A note from Mary Margaret West: As women who lead girls, we’re all aware of the ups and downs of social media. As Cassie points out, it’s not going anywhere, so we would be wise to engage well and better understand where girls are and who they’re following.
I was in middle school when I created my first instant messenger username, and in high school when MySpace came on the scene. I carefully chose the perfect song for my profile to express my teenage-girl emotions. Social media and I have grown up together, but now, this generation of teens have never known life without it.
Social media brings another temptation for teens. Whereas, when I was in high school, I struggled with placing my identity in academics and cheerleading, today’s teens now have the extra temptation to put their identity in social media. Their identities can be quantified – they know how many “likes” their posts receives and strategically post at certain times (yes, there’s a “prime time”, usually in the evenings). They keep up with Snapchat streaks far better than their homework, and to be “left on open” is the worst of insults.
There’s also a newer component to this – spam accounts. In teenager world, the rule is only one post per day. Therefore, they create spam accounts where it’s acceptable to post multiple times and to post pictures that aren’t them at their best. Personally, I believe some of them are created to hide parts of their social media identities from parents and other authorities in their lives.
So, what do we do with all of this? Do we insist our teens delete their accounts? No, I don’t think that’s the answer. Social media is here to stay, and in and of itself, it’s not a bad thing. We have to equip our girls to use social media for the glory of God. We must teach them their identities aren’t rooted in numbers of followers, but in being daughters of Christ. We speak the truth in love and make them aware of this potential idol.
This starts with us. We need to be sure we’re wielding this tool for God’s glory and model how to do this.
Here are some practical ways:
- Don’t use social media to tear down, vent complaints, or engage in arguments.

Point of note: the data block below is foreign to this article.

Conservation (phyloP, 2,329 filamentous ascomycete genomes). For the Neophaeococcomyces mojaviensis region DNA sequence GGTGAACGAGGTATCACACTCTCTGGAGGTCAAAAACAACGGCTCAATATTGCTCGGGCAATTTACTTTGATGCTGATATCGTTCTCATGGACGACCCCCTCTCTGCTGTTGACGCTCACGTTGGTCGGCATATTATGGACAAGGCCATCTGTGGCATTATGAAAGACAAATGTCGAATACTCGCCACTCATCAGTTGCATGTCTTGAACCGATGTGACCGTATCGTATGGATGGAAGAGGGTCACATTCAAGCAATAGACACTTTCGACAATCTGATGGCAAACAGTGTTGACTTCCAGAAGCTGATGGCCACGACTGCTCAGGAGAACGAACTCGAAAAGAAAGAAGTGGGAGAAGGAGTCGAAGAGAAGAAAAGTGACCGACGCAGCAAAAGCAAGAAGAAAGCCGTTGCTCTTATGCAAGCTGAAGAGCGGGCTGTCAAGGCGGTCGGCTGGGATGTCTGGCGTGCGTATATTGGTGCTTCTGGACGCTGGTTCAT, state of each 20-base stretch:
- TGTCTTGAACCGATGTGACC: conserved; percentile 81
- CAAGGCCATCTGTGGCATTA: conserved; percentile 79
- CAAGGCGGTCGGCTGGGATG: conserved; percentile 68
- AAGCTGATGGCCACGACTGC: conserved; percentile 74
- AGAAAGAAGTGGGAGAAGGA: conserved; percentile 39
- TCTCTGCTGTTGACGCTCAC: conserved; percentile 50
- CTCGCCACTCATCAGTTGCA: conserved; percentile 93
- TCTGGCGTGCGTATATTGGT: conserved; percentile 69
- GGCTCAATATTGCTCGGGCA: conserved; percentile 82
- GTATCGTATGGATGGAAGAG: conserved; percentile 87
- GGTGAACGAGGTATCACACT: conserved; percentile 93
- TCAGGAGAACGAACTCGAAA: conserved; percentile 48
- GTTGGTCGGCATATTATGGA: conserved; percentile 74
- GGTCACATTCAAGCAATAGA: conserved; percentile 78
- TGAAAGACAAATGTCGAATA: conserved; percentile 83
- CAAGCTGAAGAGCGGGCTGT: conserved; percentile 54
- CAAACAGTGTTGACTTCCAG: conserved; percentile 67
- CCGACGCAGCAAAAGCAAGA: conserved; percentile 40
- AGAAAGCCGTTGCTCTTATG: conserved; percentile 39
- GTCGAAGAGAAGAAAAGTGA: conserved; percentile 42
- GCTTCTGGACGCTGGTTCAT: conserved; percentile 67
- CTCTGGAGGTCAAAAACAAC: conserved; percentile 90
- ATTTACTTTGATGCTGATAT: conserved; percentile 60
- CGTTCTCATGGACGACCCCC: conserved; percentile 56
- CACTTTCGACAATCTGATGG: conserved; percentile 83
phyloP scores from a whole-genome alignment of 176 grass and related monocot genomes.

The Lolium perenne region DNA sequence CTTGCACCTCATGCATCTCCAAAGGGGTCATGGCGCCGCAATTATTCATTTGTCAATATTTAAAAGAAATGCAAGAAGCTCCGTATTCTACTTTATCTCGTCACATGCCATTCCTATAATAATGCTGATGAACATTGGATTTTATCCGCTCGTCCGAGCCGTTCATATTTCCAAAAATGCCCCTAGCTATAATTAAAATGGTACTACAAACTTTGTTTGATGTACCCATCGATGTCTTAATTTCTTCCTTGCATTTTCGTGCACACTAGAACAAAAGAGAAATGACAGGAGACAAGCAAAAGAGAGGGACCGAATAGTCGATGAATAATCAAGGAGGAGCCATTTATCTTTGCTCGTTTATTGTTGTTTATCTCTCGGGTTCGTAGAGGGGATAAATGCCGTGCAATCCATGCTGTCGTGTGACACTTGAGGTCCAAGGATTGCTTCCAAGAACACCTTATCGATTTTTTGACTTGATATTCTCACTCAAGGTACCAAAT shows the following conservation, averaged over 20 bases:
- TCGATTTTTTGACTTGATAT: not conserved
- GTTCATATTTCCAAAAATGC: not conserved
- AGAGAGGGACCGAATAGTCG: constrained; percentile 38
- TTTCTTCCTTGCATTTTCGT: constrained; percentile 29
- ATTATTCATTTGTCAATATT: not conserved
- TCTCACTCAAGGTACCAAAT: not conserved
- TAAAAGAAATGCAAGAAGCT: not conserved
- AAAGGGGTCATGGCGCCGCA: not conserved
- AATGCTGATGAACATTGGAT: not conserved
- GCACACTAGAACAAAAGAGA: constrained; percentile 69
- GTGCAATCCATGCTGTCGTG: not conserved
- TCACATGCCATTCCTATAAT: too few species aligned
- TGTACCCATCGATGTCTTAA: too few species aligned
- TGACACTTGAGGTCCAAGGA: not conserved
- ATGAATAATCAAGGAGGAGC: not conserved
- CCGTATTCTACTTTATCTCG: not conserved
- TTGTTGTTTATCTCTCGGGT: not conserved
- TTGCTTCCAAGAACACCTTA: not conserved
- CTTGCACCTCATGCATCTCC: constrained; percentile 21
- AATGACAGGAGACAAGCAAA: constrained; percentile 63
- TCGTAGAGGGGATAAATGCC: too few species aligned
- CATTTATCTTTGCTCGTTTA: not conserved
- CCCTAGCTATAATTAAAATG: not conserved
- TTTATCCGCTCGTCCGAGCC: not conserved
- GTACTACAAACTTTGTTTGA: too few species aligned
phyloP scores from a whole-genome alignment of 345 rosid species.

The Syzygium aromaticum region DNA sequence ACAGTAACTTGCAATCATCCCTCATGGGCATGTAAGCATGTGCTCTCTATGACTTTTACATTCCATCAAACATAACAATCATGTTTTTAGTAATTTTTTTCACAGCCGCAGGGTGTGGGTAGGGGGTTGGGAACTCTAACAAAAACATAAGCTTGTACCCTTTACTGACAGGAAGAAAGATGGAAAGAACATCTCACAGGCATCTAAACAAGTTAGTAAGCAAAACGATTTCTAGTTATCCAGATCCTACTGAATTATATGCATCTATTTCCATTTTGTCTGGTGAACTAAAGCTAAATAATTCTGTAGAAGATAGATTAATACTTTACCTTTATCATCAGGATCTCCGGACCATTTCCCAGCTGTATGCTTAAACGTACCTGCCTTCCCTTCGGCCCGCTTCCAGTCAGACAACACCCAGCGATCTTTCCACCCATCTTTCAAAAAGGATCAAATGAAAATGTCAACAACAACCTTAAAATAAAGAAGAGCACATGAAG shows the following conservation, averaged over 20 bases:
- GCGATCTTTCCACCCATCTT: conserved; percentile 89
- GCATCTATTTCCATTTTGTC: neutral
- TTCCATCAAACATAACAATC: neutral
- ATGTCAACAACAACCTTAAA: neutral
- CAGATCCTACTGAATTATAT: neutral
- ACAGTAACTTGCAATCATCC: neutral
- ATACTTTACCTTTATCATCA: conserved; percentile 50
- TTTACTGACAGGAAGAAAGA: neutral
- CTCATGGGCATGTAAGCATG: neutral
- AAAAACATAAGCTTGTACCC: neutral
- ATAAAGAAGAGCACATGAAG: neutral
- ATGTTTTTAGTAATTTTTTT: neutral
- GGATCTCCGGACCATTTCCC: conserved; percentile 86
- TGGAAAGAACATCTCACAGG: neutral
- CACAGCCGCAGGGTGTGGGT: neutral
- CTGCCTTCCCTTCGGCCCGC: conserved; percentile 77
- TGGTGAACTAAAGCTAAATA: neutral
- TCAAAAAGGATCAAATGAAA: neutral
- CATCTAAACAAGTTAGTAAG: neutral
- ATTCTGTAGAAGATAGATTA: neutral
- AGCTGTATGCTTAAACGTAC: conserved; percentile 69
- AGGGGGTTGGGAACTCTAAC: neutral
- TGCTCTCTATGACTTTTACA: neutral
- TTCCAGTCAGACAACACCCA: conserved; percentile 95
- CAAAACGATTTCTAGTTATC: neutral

- Post Scripture or things learned from the Word.
- Comment on others’ posts with compliments or encouraging words.
- Use social media to share memories, not gain likes or followers (this might mean posting a picture where we don’t look perfect or not posting at “prime time”)
- Don’t keep up with the numbers of likes or followers
- Don’t use social media during meal times, when spending time with people, at church events, etc. Basically, be present.
- Unfollow accounts that cause discontentment, and follow accounts that encourage in the gospel (For example, I unfollowed many clothing boutiques because of covetousness in my heart).
How beautiful would it be if we stormed the internet for the glory of God and brought our teen girls alongside us? May we as student leaders and moms firmly root our identities in Christ and teach these girls to do the same. May they see themselves as more than an Instagram profile, but as chosen by Christ to be presented as holy and blameless before the Father!
Cassie Pattillo is a wife to Jack, and mama to Hunter (4), Isaac (2), and is in the process of adopting from India. Jack is a student pastor, so she loves serving alongside him and investing in teens’ lives. She is passionate about biblical literacy along with writing and teaching about Scripture. She is also a big fan of slow mornings with a cup of coffee, a good book on the beach, and Gamecock football. Connect with Cassie: Blog // Facebook // Instagram
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